May 14, 2018, by Tim Radford
Ancient logjam in the Petrified Forest National Park. Image: By US National Park Service, via Wikimedia Commons
There is such a thing as planetary climate influence which changes the Earth over aeons. Now scientists know just how it happens.
LONDON, 14 May, 2018 – There is now firm evidence in the ancient rocks of planetary climate influence – a climate cycle that lasts for 405,000 years. This confirmation of celestial clockwork – the swing in planetary climate happens because the Earth’s orbit is periodically distorted by the combined tug of Venus and Jupiter – has been tracked back through evidence in the rocks for the last 215 million years.
The 405 kiloyear cycle is only one of a series of cycles that change the levels of sunshine received by Earth on its journey around the sun. Researchers have also known about and documented periodic shifts over cycles of 21,000 years, 41,000 years and 100,000 years, all of them also driven by astronomical change. But the 400,000 year-plus pattern of change, they say, is the most predictable, and most regular.
And although these changes have been known to have affected the pattern of the Ice Ages, the latest study pushes the influence of the longest of them back in time to a date even before the emergence of the dinosaurs.
“There are other, shorter orbital cycles, but when you look into the past, it’s very difficult to know which one you’re dealing with at any one time, because they change over time. The beauty of this one is that it stands alone. It doesn’t change. All the other ones move over it,” said Dennis Kent, of the Lamont-Doherty Earth Observatory at Columbia University, and Rutgers University, in the US.
“It’s an astonishing result because this long cycle, which had been predicted from planetary motions through about 50 million years ago, has been confirmed through at least 215 million years ago.
”All the carbon dioxide we’re pouring into the air right now is the obvious big enchilada. That’s having an effect right now. The planetary cycle is a little more subtle”
“Scientists can now link changes in the climate, environment, dinosaurs, mammals and fossils around the world to this 405,000 year cycle in a very precise way.”
Such studies are fundamental explorations of the machinery of climate. By understanding how conditions changed in the distant past, researchers can better appreciate the speed and danger of climate change today, driven by profligate combustion of fossil fuels that return to the atmosphere greenhouse gases locked up in the rocks for more than 100 million years.
And the importance of the latest research – published in the Proceedings of the National Academy of Sciences – is that it highlights at least some of the machinery of ancient change and at the same time makes it easier to interpret other evidence in the fossil record.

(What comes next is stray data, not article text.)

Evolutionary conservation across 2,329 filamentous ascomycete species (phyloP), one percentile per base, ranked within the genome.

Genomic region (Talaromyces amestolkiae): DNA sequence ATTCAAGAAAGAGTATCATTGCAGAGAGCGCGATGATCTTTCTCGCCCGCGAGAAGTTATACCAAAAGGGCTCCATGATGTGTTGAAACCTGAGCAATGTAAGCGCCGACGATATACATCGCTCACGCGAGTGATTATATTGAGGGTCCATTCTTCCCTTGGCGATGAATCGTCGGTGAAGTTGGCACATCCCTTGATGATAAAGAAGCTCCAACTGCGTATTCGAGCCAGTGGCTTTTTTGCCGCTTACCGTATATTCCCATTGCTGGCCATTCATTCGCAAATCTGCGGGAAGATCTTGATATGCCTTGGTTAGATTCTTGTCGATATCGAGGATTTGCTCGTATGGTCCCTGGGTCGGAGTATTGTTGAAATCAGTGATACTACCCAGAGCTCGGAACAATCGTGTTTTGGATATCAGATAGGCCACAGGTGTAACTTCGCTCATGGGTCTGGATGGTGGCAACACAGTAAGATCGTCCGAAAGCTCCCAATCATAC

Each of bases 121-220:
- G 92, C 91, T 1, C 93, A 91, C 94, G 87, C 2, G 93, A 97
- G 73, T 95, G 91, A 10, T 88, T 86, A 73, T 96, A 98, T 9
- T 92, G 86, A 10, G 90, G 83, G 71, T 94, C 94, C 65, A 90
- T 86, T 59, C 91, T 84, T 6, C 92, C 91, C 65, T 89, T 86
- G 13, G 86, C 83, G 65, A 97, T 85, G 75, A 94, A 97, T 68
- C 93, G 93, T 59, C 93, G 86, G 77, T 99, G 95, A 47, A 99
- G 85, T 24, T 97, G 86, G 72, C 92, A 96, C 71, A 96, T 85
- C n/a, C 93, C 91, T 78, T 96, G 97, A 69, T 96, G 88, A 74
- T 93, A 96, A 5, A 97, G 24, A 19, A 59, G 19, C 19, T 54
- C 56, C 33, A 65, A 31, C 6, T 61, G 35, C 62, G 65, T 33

The planet’s orbit around the sun is an ellipse: sometimes it is almost but not quite a circle, and sometimes the orbit is elongated, which means that the total sunshine that hits the planet changes. This is not the only factor: the planet wobbles on its axis, and its tilt relative to the sun changes over a long cycle as well, and all these things affect climate.
But the most dramatic change occurs every 400,000 years or so, when the elliptical shape is elongated by as much as 5% as a consequence of the gravitation pull of other planets as they loop around the sun, to points where they can tug at Earth.
And Professor Kent and his colleagues have been able to read evidence of this regular cycle in huge cores of rock drilled from a geological feature in the Petrified Forest National Park in Arizona, and rock cores from ancient sediments beneath New York and New Jersey.
The first samples provided the radio-isotopes that geologists use to precisely date rocks. The second confirmed a pattern of wet and dry periods over long cycles of time. And since both sets of rocks contained palaeo-magnetic evidence of the north and south poles’ periodical reversals, researchers were able to calibrate the evidence and arrive at an accurate calendar of changing climate conditions, every 405 millennia.
The study reveals nothing very significant about the effect of long-term astronomical influences on climate change today. Right now Earth’s orbit is near to a circle. In the absence of human interference, Earth should be nearing the end of a long-term warming trend and, according to the astronomical clockwork, should be heading for another Ice Age. Professor Kent is not so sure.
“Could happen. Guess we could wait around and see,” he says. “On the other hand all the carbon dioxide we’re pouring into the air right now is the obvious big enchilada. That’s having an effect right now. The planetary cycle is a little more subtle.” – Climate News Network
Tim Radford, a founding editor of Climate News Network, worked for The Guardian for 32 years, for most of that time as science editor. He has been covering climate change since 1988.